Ultraviolet (UV) fluorescence is a phenomenon that occurs when a substance absorbs UV radiation and emits light. It is used in a variety of fields, including oceanic studies, where it is used to identify and quantify the presence of specific substances in the ocean
UV fluorescence and phytoplankton
One common use of UV fluorescence in oceanic studies is to measure the concentration of phytoplankton, which are small aquatic organisms that are important for the ocean’s food web. Phytoplankton absorb UV radiation and emit fluorescence, which can be measured using UV instruments such as LabSTAF. This allows researchers to track the distribution and abundance of phytoplankton in the ocean, which can provide insight into the health of the marine ecosystem.
UV fluorescence is also used to measure the concentration of dissolved organic matter (FDOM) in seawater. FDOM is a complex mixture of organic compounds that is produced by the breakdown of organic matter in the ocean. It is important for the ocean’s carbon cycle, as it can absorb and release carbon dioxide. UV fluorescence can be used to measure the concentration of FDOM in seawater, which can help researchers understand how it is affecting the ocean’s carbon cycle.
In addition to measuring the concentration of specific substances in the ocean, UV fluorescence can also be used to study the physical and chemical properties of seawater. For example, it can be used to measure the absorption and scattering of UV radiation in seawater, which can provide information about the water’s temperature, salinity, and other properties.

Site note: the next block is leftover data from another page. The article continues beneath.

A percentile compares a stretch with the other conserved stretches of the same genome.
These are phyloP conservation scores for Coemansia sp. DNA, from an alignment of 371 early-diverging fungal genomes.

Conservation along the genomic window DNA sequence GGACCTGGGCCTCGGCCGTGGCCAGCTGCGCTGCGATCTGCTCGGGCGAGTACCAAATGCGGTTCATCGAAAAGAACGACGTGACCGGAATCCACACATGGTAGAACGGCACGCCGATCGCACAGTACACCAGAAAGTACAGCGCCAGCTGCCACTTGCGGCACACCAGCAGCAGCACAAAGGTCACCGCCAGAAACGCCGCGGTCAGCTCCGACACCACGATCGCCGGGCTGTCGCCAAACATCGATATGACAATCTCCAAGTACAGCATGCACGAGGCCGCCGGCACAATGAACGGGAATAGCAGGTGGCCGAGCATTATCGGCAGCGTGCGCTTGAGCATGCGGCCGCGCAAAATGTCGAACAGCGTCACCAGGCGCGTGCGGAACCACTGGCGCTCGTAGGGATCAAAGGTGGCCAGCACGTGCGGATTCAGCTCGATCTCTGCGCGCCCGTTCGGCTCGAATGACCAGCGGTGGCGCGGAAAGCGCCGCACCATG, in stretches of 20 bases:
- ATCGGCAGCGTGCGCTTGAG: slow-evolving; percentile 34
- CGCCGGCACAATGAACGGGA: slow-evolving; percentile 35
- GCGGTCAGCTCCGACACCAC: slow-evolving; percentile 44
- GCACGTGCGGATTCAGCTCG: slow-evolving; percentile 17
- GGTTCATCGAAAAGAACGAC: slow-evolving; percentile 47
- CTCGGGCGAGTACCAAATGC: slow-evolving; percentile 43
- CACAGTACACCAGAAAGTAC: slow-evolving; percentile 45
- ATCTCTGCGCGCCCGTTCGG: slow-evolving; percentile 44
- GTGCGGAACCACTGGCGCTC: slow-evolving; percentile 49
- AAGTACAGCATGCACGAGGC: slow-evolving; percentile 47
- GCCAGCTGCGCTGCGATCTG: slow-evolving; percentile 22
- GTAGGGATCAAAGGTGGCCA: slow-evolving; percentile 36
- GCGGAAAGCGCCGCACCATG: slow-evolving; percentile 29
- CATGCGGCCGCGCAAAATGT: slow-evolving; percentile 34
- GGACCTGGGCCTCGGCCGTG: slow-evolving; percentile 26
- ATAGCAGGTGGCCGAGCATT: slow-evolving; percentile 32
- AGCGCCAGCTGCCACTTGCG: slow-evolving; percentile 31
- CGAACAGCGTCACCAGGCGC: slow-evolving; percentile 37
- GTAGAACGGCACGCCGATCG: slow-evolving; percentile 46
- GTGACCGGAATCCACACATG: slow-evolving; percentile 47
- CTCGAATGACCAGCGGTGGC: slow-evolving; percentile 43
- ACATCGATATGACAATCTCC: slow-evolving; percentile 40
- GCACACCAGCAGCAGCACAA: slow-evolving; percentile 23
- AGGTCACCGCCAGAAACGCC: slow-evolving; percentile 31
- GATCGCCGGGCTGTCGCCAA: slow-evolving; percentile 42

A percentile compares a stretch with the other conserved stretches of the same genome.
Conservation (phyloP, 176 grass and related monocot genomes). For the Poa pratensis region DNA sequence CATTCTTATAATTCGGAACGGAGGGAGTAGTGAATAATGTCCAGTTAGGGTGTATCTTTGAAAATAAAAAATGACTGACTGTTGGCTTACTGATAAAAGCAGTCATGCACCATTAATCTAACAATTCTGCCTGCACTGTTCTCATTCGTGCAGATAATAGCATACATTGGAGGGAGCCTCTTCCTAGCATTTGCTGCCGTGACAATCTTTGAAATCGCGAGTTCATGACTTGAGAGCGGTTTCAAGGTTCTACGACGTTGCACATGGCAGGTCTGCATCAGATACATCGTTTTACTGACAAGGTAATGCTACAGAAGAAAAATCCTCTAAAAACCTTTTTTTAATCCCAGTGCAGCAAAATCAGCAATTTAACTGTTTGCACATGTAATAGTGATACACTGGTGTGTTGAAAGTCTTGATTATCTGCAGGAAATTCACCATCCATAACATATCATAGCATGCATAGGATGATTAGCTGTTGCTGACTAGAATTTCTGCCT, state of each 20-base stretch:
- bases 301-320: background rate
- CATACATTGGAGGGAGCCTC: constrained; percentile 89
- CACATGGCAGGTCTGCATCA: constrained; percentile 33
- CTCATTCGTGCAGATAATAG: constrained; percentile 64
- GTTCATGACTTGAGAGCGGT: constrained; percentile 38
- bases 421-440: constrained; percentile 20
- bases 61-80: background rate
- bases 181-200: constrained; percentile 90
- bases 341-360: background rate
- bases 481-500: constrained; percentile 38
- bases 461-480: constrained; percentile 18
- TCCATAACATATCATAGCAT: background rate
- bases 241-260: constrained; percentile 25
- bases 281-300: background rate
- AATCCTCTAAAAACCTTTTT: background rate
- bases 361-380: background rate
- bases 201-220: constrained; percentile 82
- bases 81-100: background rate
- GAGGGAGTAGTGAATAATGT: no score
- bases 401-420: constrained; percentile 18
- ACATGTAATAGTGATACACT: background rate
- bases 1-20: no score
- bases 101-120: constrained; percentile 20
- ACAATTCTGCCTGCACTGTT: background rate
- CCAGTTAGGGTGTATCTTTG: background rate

UV fluorescence underwater
UV fluorescence is also used in the study of marine organisms, such as coral and algae. Some marine organisms have fluorescence pigments that can be used to identify and classify them. This can be useful for understanding the distribution and abundance of these organisms in the ocean, as well as their role in the marine ecosystem. Fluorescence is a common trait among marine organisms, and many species of coral, algae, and fish are known to exhibit fluorescence. Some examples of fluorescent marine organisms include:
- Coral: Many species of coral, including stony coral and soft coral, are fluorescent.
- Algae: Some species of algae, such as dinoflagellates, are fluorescent and can create colorful displays in the ocean at night.
- Fish: Some species of fish, such as cardinalfish and certain species of damselfish, are fluorescent.
- Jellyfish: Some species of jellyfish, such as the crystal jelly, are fluorescent.
- Crustaceans: Some species of crustaceans, such as certain types of shrimp and crabs, are fluorescent.
- Mollusks: Some species of mollusks, such as certain types of snails and slugs, are fluorescent.
- Anemones: Some species of anemones, such as the fluorescent anemone, are fluorescent.
- Sponges: Some species of sponges are fluorescent, including certain types of glass sponges and tube sponges.
Advantage of UV fluorescence
Overall, UV fluorescence is a valuable tool for oceanic studies, as it allows researchers to identify and quantify the presence of specific substances in the ocean, as well as study the physical and chemical properties of seawater and the biology of marine organisms. It is sensitive, fast, and easy to use, and can provide valuable insights into the ocean’s ecosystem and climate.